Tuesday, December 29, 2009

From the Office Window

This would be "frozen fog".  And that would be the airport runway across the field.
It's supposed to start raining soon though.  Lovely:  28° F and raining.

Sunday, December 27, 2009

White Christmas and Projects

White Southern Oregon style.  No snow this year.
Cozy Christmas socks
Useful item: a pocket for the bed remote-control to hang between us.  (That's a remote to control the sleep-number, not a tv remote.)
Next up:  a sweater from Peg Gaffney's corgi knitting book.  Note brindle yarn.

Sunday, December 20, 2009

Skywatch Friday 02/20/09

Striking clouds over Lower Table Rock on my way home, Tuesday 02/17/09.
Home, sweet home. Join is at http://skyley.blogspot.com

Thursday, December 17, 2009

"Clueless in Costco"

Opinionator from the NY Times this morning.

Some of my favorite excerpts:

For a native Westerner, the slights from the other end of the country start early, and build through a lifetime: national broadcasters on election night who cannot pronounce Oregon (it’s like gun) or Nevada (it’s not Nev-odda), or a toll-free clerk who thinks New Mexico is part of old Mexico.

“You’ll have to go through your own embassy,” a resident of Santa Fe was told when trying to order Olympic tickets for games on American soil.

[Of course I have met people in Orygun who also do not know that New Mexico is a state, not another country.]

These are all minor annoyances, mind you, in a world with daily reminders that an embittered, small-hearted senator from Connecticut can hold up health care for millions, or some people would rather read a “book” by Hulk Hogan than a short story by Sherman Alexie.

Love Sherman Alexie. How can you not appreciate a writer who includes a scenario where a father tells his daughter that it's fine to marry the [native American] guy, but why would you ever share a bank account with him?

Detest Joe Lieberman.

Monday, December 14, 2009

For those with HBO

. . . who might have seen "Every F---ing Day of My Life" tonight:
Yes, as a matter of fact Southern Orygun in general and Josephine County in particular are the Appalachia of the Northwest.

Saturday, December 12, 2009

And Ice Fell from the Sky

Subtitle: Why I came home early yesterday.

No, not snow. Ice. This morning the ice is still here as it hasn't yet been above freezing. But 27 is better than 6.
From the Medford Mail Tribune this morning: Icy conditions cause chaos.
"Southern Oregon Regional Communications, which dispatches for all areas in Jackson County outside of municipalities, reported about 20 accidents between 3 and 8 p.m. Friday, none of which were serious.
"The Medford Fire Department responded to about a dozen accidents during the same time period. All were believed to be caused primarily by the glaze of ice on the roads.
"Five to 6 p.m. seemed to be a very, very busy time for everybody," said Medford fire Battalion Chief Fred LaBrasseur on Friday. "The county was sending people on car accidents all over the place."
And of course I have a car which weighs about 150 lbs. Ok, I guess more than that we me and Huxley inside.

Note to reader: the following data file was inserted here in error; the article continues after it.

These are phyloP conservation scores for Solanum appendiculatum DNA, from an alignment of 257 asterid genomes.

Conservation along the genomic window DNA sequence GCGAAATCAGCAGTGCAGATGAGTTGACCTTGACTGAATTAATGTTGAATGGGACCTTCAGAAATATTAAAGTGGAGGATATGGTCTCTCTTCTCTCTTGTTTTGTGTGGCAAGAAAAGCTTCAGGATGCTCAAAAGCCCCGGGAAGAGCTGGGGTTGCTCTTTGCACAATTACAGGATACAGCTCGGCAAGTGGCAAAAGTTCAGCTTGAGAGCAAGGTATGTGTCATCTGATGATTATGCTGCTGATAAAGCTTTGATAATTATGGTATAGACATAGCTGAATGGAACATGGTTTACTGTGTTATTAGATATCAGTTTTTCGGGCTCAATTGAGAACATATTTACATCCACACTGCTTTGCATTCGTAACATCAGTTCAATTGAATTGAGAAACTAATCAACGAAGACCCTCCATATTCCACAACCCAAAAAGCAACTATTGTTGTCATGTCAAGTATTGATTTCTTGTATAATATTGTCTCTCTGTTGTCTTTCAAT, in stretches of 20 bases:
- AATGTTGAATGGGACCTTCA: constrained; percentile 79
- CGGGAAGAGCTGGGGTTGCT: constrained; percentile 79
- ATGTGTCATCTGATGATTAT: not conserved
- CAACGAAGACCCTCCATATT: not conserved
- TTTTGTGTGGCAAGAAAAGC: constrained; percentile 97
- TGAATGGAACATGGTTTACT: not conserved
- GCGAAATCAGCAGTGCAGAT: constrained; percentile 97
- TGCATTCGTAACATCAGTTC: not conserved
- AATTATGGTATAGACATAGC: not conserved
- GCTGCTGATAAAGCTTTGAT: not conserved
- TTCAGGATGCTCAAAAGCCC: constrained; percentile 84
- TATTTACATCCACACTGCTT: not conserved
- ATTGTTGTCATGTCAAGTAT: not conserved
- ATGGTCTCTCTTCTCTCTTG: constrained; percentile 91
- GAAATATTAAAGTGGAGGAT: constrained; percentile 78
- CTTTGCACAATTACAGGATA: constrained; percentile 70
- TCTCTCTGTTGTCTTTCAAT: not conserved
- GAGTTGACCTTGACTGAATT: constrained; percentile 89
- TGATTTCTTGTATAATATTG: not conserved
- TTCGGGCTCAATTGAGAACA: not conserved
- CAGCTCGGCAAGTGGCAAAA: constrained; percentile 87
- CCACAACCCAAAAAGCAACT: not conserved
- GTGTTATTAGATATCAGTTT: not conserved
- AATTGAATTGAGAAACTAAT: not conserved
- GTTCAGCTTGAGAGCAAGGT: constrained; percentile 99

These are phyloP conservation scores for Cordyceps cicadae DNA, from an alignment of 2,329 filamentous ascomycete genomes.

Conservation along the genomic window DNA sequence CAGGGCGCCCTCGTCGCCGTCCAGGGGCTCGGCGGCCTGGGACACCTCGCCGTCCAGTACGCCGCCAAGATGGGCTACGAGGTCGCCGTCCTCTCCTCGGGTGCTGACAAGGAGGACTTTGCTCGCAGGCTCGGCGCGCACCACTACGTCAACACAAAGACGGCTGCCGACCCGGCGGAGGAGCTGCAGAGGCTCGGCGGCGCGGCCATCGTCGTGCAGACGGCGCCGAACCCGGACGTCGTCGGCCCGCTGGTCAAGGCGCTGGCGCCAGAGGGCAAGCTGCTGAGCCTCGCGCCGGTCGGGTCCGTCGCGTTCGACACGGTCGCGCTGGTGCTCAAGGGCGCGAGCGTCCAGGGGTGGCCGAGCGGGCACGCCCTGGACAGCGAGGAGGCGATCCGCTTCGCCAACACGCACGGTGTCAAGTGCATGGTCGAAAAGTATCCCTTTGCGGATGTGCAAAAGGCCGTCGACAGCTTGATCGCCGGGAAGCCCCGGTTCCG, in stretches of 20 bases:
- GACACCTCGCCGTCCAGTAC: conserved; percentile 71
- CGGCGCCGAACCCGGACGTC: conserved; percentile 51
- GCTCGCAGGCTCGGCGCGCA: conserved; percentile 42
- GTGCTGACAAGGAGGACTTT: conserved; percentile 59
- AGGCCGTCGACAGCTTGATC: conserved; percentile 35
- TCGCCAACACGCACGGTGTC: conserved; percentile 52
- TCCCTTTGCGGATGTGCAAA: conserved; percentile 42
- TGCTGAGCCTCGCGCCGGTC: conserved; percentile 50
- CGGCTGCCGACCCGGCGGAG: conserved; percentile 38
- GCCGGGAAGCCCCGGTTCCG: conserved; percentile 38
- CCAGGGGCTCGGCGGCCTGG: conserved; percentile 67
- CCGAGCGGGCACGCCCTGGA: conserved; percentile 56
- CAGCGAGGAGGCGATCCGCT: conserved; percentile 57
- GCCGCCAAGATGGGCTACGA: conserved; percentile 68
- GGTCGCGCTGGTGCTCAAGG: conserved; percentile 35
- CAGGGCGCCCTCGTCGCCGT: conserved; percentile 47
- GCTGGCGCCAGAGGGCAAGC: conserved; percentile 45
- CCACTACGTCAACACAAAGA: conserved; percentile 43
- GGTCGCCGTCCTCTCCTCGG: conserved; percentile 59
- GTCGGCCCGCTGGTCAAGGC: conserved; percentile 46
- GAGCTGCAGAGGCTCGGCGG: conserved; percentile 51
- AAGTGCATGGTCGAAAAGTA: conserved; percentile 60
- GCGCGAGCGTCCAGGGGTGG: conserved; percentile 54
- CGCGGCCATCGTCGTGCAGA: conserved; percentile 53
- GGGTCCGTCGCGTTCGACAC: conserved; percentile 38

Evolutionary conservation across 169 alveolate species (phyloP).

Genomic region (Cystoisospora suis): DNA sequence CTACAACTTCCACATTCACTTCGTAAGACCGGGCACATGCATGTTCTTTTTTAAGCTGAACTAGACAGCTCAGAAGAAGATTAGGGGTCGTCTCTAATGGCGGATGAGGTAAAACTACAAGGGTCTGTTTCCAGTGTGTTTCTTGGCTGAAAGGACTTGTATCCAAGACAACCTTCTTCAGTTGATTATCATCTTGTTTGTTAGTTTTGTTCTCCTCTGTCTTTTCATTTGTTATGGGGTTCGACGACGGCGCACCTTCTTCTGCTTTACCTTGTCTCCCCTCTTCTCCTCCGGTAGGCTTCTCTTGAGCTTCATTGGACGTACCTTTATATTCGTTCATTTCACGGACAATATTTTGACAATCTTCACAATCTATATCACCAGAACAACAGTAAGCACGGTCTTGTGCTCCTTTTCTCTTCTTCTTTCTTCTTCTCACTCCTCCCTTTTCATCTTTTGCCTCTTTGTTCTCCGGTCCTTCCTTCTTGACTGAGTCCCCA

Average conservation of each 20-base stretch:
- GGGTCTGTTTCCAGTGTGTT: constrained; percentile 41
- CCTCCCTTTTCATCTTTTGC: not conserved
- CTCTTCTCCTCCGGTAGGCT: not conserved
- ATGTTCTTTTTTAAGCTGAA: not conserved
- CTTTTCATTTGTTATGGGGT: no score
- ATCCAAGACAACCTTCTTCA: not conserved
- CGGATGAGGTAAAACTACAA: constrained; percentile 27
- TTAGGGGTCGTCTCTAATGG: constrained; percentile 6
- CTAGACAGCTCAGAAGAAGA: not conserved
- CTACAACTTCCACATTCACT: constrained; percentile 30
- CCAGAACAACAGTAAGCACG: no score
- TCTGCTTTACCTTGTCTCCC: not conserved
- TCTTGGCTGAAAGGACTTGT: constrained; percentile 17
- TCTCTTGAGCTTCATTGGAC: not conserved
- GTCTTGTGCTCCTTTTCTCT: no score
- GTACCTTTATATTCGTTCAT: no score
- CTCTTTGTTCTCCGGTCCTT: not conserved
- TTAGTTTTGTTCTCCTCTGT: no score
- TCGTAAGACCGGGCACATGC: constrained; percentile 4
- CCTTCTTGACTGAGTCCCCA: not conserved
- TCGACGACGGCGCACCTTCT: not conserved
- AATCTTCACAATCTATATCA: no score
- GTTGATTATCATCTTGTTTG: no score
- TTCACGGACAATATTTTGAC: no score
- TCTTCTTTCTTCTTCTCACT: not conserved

The finches are doing ok, but I think that the humming birds left.
And look: oh goody.  The fog is back.

Saturday, December 5, 2009


Not "real" snow, just frozen fog. Though the fog was so heavy yesterday that the weather button reported it as "snowing lightly". I know that the everlasting fog combined with the dark affects my mood, but it was a hard week nevertheless.

It would be pretty, if only I didn't have to drive to work in it most days.
I sometimes wonder if vacation days are worth it. They don't mean that I work less: it's just deferred until I return.  I took two days off before Thanksgiving and it left me behind all week.  I know that I shouldn't grouse about it with so many unemployed and underemployed people out there, but being "overemployed" is taxing (pun intended). I've now held "the day job" for 16 years and 3 months which means that I have spent basically all of my 40's there and am working hard on the 50's. My goal has been to leave when I hit 60 and some days that feels attainable while other days I despair that it won't be.
Sometimes I look back and can't figure out where the 16 years went; it feels as if the time was squandered.  And in another 16 years we'll be 73.  If it passes as quickly as the last 16 . . . and I fear that it will.
We would like to take another winter vacation in February or March and go to where the sun is shining.  It would be so much easier to leave if there was one more person in the department as my understudy and to do the invoicing.  Kathy handles the a/p and payroll now, except for the more involved bills and the taxes.  Mari processes payments and does a good job with collection calls.  Both answer calls with billing questions and are kept busy 40 hours per week.  I really can't assign any more tasks to either, especially when they see personnel in another department get paid for knitting and reading books while they wait for the phone to ring.  Kathy knows how it is because she worked in monitoring before moving to my department in 2003.  She learned to crochet there.  But on the other hand working for me does not require nights, weekends, and holidays.